Commentary on Numbers 11:4-6, 10-16, 24-29
No sooner have the Israelites set out from Mount Sinai than the complaining begins.
There is a memory of Egypt — a false one, perhaps, since there’s no mention of backbreaking slave labor or drowning babies, but it’s a memory all the same — of fish they could eat for nothing, and of flavorful cucumbers, melons, leeks, and garlic. Compared to this memory, the present reality of “nothing but all this manna to look at” is dull and uninteresting. What’s more, it cannot sustain them: “our strength is dried up.” We’ve heard this complaining before. In Exodus, the same complaint sounded like vulnerability; here it smacks of rebellion. By the end of the chapter (and outside of this lectionary selection), God will respond to the complaint by sending so much quail it will come out of the Israelites’ nostrils. God judges complaining Israel with a blessing — or blesses them with judgment; it’s hard to tell.
But what’s surprising about this version of the story is that it draws equal attention to Moses’ disenchantment. Like the Israelites, Moses complains: his burdens are too great, and he questions whether God is really with him. A number of interpretive questions arise. What is the gist of Moses’ complaint? Is he, like the Israelites, wrong to complain? And what are we to make of God’s response to his complaint? By distributing some of Moses’ spirit among the 70 elders, God ensures that Moses doesn’t have to bear his burdens alone anymore. But is this redistribution of the spirit, like God’s gift of quail, an ambiguous blessing that is really a punishment? If Moses must share the spirit, is he diminished in some way?
It’s possible that Moses is wrong to complain. After all, by complaining he is failing to do his proper job of interceding for the Israelites. But Moses does recognize their plight. At the very least, he hears it: “Moses heard all the people weeping throughout their families, all at the entrances of their tents” (v.10). Because hearing often has the connotation of heeding and understanding (cf. Exodus 2:24-25), Moses’ hearing may well be an act of empathy and concern.
Something else blocks his intercession, and this is what provokes his complaint. What displeases Moses is not the Israelites’ complaining but God’s anger. In the aftermath of the Golden Calf incident, only Moses had found favor with God, and he relied on that favor to intercede for Israel. At that time, Moses argued that having God’s favor counted for nothing if God would not also accompany them: “For how shall it be known that I have found favor in your sight, I and your people, unless you go with us?” (Exodus 33:15). Moses now faces a similar crisis, and if anything, God’s anger with Israel now casts doubt on God’s favor with Moses.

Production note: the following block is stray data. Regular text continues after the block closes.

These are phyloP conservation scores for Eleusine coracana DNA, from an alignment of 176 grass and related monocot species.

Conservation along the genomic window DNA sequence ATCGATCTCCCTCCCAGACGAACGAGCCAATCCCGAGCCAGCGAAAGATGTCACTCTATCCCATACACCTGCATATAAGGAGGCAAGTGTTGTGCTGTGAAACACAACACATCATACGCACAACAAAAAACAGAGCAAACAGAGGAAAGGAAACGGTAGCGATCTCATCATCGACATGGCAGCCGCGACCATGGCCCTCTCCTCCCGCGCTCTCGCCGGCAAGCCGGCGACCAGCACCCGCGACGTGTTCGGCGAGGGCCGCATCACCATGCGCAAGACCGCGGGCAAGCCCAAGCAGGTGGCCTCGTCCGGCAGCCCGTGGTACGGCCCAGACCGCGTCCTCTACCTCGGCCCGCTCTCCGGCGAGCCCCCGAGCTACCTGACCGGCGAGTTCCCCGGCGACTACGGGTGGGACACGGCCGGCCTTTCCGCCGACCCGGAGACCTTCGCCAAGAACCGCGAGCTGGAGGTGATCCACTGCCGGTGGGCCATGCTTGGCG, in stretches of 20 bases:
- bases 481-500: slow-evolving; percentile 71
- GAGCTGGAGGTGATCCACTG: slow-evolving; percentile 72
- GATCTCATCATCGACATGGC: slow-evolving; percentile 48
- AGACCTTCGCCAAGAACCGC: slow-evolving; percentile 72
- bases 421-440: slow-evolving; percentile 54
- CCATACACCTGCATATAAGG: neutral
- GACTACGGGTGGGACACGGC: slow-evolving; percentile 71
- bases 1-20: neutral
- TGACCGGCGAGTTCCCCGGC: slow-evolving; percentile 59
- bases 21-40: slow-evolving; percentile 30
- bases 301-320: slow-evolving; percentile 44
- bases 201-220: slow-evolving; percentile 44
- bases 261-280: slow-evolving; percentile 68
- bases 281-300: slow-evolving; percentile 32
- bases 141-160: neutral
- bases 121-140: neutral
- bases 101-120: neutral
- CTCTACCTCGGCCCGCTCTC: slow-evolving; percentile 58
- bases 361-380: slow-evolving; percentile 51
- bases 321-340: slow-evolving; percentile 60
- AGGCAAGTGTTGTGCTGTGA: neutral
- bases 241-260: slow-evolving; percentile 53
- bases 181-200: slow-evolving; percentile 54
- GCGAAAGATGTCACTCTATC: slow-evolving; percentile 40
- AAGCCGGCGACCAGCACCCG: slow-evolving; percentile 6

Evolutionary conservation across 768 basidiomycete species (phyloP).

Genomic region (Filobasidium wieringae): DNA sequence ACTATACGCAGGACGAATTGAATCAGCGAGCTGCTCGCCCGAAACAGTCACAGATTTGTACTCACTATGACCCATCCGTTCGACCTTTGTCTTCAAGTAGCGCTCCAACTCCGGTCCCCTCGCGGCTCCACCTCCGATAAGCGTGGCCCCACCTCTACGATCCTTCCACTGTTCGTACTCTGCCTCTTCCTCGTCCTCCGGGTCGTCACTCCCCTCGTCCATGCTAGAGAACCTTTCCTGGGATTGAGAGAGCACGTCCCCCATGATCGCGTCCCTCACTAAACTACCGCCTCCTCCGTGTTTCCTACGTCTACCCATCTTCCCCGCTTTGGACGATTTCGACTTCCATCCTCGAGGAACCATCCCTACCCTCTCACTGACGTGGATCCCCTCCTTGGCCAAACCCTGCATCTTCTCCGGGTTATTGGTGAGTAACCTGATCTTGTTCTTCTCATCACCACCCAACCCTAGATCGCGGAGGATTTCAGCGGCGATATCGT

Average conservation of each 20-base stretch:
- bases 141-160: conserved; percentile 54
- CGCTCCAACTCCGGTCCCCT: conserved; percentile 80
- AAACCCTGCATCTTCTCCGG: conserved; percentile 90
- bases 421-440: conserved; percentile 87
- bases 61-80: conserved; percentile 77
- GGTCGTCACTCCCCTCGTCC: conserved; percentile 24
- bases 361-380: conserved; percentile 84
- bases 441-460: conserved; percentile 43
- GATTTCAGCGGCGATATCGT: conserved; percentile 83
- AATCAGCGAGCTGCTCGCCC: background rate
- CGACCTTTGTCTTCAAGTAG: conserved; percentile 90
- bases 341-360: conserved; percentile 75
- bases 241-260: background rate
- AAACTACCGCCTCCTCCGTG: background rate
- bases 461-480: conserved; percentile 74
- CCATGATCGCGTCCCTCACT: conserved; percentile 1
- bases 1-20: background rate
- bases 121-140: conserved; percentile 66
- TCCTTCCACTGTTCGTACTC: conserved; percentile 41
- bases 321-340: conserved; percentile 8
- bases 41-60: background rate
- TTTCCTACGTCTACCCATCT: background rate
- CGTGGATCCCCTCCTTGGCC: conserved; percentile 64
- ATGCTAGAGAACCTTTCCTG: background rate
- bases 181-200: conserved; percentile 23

Caught in a triangle between God and Israel, Moses refuses to claim sole responsibility for “this” people. They are, after all, God’s people, and Moses reminds God, sarcastically, that he was not the one who conceived them, who bore them in his bosom, who and nurtured them “as a nurse carries a sucking child,” and, not least, who promised on oath to give land to their ancestors. In all of these charges, Moses evokes well known traditions about God’s care and concern for Israel. And in the present context of complaining about food, it is no accident that the maternal imagery emphasizes Israel’s utter dependence on God. Moses is not these things to Israel; God is (Genesis 12:1-3; cf. Deuteronomy 32:18). At the heart of Moses’ complaint, then, is a complaint about the divine character. What does divine favor mean, after all, if only Moses receives it? At the beginning of the long trek through the wilderness, Moses legitimately asks what is in store for him as the sole bearer of this people who were supposedly the apple of God’s eye.
Fortunately, God does not respond to Moses’ actual request — “let me die!” but to the substance of his complaint — that he is all alone with this burden. In verses 16-17, God instructs Moses to gather 70 of the elders at the tent of meeting, where God will talk with Moses and take some of the spirit that rests on Moses and distributes it among the elders. In this way, the elders will bear the burden of the people with him. Verses 24-25 describe that event, noting that the elders “prophesied” when the spirit came on them.
But is this redistribution of the spirit, like the gift of quail, a kind of punishment? After all, Moses must now share a sign of divine presence and favor that had once been exclusively his. The episode about Eldad and Medad answers that question. The narrative does not explain why these two elders were not at the tent or meeting, nor does it explain why the spirit also rested on them. But it does draw attention to ordinary human concerns: what is Moses going to think? Shouldn’t they be stopped?
Moses’ response sets aside the zero-sum game of prestige and honor for the far more gratuitous calculus of the Holy Spirit: “Are you jealous for my sake? Would that all the Lord’s people were prophets, and that the Lord would put his spirit on them” (11:29). Moses had, after all, asked for divine favor, and he had also equated it with God’s care and concern for the community. If that favor was bestowed upon the community in an entirely unexpected way, Moses could at least recognize the moving of the spirit within the community. Sharing burdens requires the recognition of shared gifts, and Moses was all too happy to share.